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FAO FOOD PRICE INDEX HOLDS STEADY IN NOVEMBER…

International cereal quotations dip, vegetable oil prices rise and record grains harvest is expected in the year ahead…

The benchmark for world food commodity prices were broadly stable in November, with lower international cereal quotations offset by higher prices of vegetable oils, the Food and Agriculture Organization of the United Nations (FAO) reported Friday.

The FAO Food Price Index, which tracks monthly changes in the international prices of a set of globally-traded food commodities, averaged 120.4 points in November, unchanged from its level in the previous month and 10.7 percent lower than in November 2022.

The FAO Cereal Price Index decreased by 3.0 percent from October. International prices of coarse grains dropped by 5.6 percent, led by a sharp fall in maize prices, while those of wheat declined by 2.4 percent in November. The FAO All Rice Price Index remained stable month-on-month amidst contrasting price movements across different origins and market segments.

The Vegetable Oil Price Index, meanwhile, increased by 3.4 percent from October. International palm oil prices rebounded by more than 6.0 percent in November, chiefly underpinned by more active purchases by leading importing countries and seasonally lower outputs in major producing countries. World sunflower oil prices rose moderately, while quotations for soyoil and rapeseed oils dropped slightly in November.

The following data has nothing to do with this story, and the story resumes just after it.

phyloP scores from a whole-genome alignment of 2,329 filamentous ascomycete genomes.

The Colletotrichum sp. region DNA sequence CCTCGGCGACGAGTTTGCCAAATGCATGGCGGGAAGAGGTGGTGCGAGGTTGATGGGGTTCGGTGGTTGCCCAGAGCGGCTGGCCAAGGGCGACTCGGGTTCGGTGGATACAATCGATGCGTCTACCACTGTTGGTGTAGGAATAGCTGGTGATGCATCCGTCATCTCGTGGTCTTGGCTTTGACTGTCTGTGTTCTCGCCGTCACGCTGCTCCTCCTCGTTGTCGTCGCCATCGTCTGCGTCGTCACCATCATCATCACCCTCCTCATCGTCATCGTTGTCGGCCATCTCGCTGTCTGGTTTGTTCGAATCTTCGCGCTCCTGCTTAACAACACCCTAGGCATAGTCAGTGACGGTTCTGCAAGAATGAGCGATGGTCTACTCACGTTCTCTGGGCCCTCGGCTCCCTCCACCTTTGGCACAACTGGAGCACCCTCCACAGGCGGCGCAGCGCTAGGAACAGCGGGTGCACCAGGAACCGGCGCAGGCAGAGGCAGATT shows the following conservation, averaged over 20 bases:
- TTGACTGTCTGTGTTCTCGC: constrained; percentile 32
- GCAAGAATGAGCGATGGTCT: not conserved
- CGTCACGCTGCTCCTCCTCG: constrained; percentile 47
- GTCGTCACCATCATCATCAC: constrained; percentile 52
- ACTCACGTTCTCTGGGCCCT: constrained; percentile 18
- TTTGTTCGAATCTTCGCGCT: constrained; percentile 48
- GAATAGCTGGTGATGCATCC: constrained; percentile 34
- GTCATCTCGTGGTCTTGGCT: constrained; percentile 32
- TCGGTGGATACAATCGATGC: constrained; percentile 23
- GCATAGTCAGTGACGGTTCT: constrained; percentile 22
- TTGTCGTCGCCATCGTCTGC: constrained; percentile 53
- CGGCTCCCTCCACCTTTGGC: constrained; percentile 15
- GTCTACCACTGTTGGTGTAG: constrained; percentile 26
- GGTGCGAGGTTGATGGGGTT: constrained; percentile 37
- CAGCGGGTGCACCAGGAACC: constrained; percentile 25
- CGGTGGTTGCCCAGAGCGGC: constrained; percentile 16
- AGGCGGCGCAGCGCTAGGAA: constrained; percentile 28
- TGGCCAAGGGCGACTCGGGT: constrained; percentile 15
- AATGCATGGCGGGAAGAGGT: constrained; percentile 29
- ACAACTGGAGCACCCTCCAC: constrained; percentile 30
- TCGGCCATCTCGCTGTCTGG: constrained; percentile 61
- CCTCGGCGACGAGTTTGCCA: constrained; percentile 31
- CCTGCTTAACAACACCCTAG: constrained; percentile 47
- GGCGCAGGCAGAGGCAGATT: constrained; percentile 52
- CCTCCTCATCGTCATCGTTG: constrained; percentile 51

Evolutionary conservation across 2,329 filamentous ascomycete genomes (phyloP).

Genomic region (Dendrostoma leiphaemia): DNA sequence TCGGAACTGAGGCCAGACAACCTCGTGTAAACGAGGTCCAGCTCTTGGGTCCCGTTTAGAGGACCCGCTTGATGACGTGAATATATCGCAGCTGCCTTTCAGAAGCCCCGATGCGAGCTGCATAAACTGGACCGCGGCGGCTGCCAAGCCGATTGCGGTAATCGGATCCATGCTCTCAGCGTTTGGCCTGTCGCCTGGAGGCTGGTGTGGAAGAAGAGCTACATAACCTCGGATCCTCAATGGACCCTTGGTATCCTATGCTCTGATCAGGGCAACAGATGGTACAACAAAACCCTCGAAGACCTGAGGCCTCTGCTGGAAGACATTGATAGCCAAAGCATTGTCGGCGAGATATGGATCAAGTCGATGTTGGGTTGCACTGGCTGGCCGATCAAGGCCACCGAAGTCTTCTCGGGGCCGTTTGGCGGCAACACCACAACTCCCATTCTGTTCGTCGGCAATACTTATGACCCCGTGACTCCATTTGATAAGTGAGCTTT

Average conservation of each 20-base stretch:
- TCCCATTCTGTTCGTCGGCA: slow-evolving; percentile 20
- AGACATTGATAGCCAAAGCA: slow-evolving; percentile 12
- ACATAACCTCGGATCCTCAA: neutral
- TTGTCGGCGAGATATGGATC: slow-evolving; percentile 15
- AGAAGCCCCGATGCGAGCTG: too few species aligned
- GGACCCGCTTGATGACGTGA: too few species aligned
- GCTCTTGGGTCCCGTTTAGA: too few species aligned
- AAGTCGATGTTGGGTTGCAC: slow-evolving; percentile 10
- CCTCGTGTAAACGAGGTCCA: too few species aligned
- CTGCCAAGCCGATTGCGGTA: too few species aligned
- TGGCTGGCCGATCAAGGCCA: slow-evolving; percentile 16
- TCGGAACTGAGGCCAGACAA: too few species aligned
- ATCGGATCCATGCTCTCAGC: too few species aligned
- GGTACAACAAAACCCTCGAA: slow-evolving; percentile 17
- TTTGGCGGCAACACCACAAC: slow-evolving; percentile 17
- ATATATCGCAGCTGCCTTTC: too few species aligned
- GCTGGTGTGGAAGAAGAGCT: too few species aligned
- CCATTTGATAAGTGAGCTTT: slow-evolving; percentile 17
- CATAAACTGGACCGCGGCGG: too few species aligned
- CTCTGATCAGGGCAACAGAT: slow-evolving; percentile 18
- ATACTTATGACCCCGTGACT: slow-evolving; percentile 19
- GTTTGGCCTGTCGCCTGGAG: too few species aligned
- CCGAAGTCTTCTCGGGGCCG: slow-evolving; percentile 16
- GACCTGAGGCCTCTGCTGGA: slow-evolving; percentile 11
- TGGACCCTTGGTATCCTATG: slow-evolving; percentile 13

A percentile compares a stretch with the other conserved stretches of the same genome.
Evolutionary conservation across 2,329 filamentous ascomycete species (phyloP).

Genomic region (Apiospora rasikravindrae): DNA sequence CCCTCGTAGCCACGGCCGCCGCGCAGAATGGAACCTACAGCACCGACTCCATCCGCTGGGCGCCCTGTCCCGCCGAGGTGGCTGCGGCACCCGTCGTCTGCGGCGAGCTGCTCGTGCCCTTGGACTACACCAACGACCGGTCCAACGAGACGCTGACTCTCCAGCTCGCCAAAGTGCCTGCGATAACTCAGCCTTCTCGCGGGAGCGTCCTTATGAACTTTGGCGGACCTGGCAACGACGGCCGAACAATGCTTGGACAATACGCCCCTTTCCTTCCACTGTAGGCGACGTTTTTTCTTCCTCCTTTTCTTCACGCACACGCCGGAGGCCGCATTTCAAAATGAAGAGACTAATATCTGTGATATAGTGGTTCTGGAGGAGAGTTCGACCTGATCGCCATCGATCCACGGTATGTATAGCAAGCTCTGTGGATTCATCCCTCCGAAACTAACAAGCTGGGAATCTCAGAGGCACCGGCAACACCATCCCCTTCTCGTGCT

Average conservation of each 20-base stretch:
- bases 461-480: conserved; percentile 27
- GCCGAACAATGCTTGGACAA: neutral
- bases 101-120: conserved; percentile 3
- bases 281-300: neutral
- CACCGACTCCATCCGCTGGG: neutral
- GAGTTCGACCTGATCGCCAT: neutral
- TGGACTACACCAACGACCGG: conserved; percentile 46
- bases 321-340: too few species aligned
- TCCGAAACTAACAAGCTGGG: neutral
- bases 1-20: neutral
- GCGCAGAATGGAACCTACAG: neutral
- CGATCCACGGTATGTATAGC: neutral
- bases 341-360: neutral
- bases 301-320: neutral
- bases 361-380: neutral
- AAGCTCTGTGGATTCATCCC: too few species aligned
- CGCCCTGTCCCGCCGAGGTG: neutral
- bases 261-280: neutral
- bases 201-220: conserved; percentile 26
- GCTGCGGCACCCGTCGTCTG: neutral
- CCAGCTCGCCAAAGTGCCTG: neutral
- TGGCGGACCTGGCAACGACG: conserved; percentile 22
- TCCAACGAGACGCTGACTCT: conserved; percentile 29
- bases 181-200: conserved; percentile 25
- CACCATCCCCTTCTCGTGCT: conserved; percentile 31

The FAO Dairy Price Index rose 2.2 percent from October, led by high import demand for butter and skim milk powder from Northeast Asian buyers, along with increased internal demand ahead of the winter holidays in Western Europe.

The FAO Sugar Price Index rose by 1.4 percent month on month, averaging in November as much as 41.1 percent higher than its level in the same month last year, influenced by heightened concerns over global export availabilities amid worsening production prospects in two leading exporting countries, Thailand and India, due to severe dry weather conditions associated with the El Niño event.

The FAO Meat Price Index dipped 0.4 percent from October, reflecting minor drops in the world prices of poultry, pig and bovine meats, driven mostly by ample exportable supplies.

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